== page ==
What part of “Desiderata” do you need today?

Do you struggle to speak your truth and be heard? Do dark imaginings haunt your nights? Are you having trouble believing that it is a beautiful world?

I had a poster of “Desiderata” in my room at university; its words steadied me through four years of study. I often glanced at those words on the wall in times of stress, frustration, or joy. No matter what was happening in my life, something in “Desiderata” fit the situation.

“. . .  whether or not it is clear to you, no doubt the universe is unfolding as it should” is a touchstone phrase for me. I sustains me through those times when I wonder why this crazy life if unfolding the way it is.

When a loud and aggressive person disturbs my day, I think,You are a vexation to my spirit.” The phrase helps me determine the people with whom I should spend more time or less time.

I celebrated my birthday recently, so the phrase, Take kindly the counsel of the years, gracefully surrendering the things of youth” ran through my head often.

Read through these words today, and draw from them what you need to approach the day with a smile and renewed hope.

Desiderata

Go placidly amid the noise and haste, and remember what peace there may be in silence.

As far as possible without surrender be on good terms with all persons. Speak your truth quietly and clearly; and listen to others, even the dull and ignorant; they too have their story. Avoid loud and aggressive persons, they are vexations to the spirit. If you compare yourself with others, you may become vain and bitter; for always there will be greater and lesser persons than yourself.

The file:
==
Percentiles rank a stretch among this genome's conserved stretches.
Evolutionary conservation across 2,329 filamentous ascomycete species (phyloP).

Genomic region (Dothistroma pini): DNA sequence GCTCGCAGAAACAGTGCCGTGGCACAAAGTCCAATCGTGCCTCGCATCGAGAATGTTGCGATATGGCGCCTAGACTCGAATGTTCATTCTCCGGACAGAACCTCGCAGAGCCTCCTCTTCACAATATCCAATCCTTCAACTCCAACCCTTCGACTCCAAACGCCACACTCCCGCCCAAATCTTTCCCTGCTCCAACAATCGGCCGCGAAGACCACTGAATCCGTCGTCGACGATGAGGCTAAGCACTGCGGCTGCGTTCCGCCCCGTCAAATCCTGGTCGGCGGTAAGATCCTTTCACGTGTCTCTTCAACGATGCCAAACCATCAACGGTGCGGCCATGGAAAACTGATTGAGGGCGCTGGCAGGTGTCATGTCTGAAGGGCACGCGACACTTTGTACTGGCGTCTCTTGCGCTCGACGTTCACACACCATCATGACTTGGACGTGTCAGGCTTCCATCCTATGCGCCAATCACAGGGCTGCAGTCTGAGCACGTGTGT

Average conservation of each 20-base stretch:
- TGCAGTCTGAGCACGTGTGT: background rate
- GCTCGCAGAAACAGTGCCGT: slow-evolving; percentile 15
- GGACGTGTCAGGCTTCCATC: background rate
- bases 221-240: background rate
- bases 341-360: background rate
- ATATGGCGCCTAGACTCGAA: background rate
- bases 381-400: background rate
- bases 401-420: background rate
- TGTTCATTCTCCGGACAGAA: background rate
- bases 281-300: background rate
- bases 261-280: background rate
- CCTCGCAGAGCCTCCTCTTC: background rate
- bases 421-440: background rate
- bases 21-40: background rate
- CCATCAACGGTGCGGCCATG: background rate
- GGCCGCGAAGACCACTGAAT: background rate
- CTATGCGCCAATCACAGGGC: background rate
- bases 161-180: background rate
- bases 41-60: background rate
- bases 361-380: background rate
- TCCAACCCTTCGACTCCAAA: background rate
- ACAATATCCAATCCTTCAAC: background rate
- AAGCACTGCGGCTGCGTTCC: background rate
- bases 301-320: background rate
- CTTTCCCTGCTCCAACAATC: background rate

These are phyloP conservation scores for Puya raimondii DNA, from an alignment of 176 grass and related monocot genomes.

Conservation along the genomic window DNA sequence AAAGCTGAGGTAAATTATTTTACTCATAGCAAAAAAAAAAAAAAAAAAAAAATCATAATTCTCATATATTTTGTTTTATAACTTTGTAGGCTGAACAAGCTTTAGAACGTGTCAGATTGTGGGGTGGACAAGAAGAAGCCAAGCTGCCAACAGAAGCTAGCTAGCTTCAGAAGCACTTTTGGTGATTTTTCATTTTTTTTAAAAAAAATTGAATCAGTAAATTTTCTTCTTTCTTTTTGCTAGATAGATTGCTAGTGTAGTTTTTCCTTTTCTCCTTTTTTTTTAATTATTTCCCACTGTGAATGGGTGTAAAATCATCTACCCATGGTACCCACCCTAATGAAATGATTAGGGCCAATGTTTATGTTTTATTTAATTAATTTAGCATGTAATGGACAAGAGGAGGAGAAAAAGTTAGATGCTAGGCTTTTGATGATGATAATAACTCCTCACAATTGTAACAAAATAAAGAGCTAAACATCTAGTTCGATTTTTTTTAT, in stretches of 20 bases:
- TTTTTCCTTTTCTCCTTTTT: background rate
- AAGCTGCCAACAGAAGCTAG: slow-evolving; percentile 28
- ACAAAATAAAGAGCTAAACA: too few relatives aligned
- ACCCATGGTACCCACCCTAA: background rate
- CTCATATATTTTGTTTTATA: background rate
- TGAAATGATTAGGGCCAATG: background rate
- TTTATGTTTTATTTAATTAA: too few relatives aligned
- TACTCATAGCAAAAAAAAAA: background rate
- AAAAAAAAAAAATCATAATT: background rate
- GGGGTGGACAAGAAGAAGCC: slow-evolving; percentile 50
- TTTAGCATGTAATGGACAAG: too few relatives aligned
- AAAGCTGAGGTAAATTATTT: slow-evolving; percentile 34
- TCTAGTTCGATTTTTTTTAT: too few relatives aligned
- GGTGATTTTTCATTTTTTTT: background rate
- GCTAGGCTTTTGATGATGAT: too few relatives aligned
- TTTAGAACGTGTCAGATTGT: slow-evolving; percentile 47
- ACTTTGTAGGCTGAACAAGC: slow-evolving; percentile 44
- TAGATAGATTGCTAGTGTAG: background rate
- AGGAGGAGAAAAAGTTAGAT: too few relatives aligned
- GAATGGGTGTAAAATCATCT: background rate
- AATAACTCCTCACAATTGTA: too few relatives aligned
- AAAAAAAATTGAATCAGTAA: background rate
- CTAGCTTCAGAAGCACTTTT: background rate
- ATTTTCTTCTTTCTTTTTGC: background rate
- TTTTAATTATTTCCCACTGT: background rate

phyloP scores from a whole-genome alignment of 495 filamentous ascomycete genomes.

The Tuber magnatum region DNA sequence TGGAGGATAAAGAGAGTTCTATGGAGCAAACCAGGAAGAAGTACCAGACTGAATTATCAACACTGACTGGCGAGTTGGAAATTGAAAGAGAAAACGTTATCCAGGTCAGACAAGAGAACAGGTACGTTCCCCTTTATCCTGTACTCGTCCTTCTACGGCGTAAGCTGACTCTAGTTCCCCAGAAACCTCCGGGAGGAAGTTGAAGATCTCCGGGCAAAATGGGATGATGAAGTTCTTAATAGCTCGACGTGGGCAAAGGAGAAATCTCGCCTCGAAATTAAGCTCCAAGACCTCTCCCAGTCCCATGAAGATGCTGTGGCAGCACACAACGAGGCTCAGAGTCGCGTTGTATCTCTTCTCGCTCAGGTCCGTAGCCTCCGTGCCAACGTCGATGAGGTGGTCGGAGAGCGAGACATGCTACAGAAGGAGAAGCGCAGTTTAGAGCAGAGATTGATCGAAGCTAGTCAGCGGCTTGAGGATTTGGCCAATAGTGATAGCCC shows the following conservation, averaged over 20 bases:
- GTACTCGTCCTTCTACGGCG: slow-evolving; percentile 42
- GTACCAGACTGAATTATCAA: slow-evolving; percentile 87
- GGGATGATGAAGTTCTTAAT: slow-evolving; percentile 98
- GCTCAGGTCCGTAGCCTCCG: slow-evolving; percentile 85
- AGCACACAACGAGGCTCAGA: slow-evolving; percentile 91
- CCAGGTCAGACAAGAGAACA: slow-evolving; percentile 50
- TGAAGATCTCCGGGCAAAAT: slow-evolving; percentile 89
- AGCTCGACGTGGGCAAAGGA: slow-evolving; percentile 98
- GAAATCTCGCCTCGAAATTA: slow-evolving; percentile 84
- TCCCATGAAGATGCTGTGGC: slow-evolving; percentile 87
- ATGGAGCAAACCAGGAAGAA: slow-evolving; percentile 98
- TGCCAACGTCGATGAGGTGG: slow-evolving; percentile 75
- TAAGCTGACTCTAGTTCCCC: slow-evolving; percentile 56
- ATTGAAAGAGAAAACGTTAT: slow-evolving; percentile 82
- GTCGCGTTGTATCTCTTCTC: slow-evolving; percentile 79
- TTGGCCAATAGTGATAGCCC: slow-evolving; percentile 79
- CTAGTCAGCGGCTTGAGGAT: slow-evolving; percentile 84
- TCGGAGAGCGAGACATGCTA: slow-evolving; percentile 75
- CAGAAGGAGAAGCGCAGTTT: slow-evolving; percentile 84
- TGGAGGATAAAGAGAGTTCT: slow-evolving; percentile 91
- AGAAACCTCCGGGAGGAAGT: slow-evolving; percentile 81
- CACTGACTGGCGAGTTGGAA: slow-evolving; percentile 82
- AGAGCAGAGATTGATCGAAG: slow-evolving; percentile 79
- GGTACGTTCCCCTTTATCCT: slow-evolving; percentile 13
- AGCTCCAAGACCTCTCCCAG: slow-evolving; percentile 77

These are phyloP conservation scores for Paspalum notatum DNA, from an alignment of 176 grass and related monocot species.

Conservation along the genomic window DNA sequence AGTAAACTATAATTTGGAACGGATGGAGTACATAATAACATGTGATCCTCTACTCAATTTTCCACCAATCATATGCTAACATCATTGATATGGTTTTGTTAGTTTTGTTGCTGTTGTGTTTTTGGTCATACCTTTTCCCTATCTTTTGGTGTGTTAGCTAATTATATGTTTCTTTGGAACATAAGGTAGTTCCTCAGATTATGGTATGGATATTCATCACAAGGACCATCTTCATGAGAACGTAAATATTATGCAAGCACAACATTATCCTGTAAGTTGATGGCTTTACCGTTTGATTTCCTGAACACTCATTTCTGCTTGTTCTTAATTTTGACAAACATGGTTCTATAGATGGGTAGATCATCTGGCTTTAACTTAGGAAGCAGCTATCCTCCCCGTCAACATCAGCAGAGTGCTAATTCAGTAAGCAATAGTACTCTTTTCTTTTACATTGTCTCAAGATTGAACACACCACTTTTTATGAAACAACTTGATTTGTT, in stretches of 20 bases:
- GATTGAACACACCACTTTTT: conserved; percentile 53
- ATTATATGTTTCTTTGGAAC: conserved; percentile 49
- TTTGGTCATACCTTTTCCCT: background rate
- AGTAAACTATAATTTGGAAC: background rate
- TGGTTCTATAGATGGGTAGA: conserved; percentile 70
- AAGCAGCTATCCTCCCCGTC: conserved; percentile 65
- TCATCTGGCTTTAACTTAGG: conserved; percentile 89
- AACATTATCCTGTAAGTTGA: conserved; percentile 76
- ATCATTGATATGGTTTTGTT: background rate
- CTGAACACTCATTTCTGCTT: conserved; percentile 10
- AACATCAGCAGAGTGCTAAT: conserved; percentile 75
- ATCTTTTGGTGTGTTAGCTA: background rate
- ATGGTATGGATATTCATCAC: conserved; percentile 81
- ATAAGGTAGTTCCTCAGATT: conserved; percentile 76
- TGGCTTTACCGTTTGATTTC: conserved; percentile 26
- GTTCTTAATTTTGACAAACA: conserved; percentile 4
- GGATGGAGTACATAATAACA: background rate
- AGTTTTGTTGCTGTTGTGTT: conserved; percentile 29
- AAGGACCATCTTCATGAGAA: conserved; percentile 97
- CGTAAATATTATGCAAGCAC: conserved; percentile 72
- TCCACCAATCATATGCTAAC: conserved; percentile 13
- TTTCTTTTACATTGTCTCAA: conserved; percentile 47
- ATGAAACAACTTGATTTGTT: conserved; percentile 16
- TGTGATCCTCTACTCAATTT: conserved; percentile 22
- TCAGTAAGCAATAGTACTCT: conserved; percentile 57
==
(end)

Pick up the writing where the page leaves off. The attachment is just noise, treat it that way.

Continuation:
Enjoy your achievements as well as your plans. Keep interested in your career, however humble; it is a real possession in the changing fortunes of time. Exercise caution in your business affairs; for the world is full of trickery. But let this not blind you to what virtue there is; many persons strive for high ideals; and everywhere life is full of heroism.

Be yourself. Especially, do not feign affection. Neither be critical about love; for in the face of all aridity and disenchantment it is as perennial as the grass.

Take kindly the counsel of the years, gracefully surrendering the things of youth. Nurture strength of spirit to shield you in sudden misfortune. But do not distress yourself with imaginings. Many fears are born of fatigue and loneliness. Beyond a wholesome discipline, be gentle with yourself.

You are a child of the universe, no less than the trees and the stars; you have a right to be here. And whether or not it is clear to you, no doubt the universe is unfolding as it should.

Therefore be at peace with God, whatever you conceive Him to be, and whatever your labors and aspirations, in the noisy confusion of life keep peace with your soul. With all its sham, drudgery and broken dreams, it is still a beautiful world.

Be cheerful. Strive to be happy.

© Max Ehrmann 1927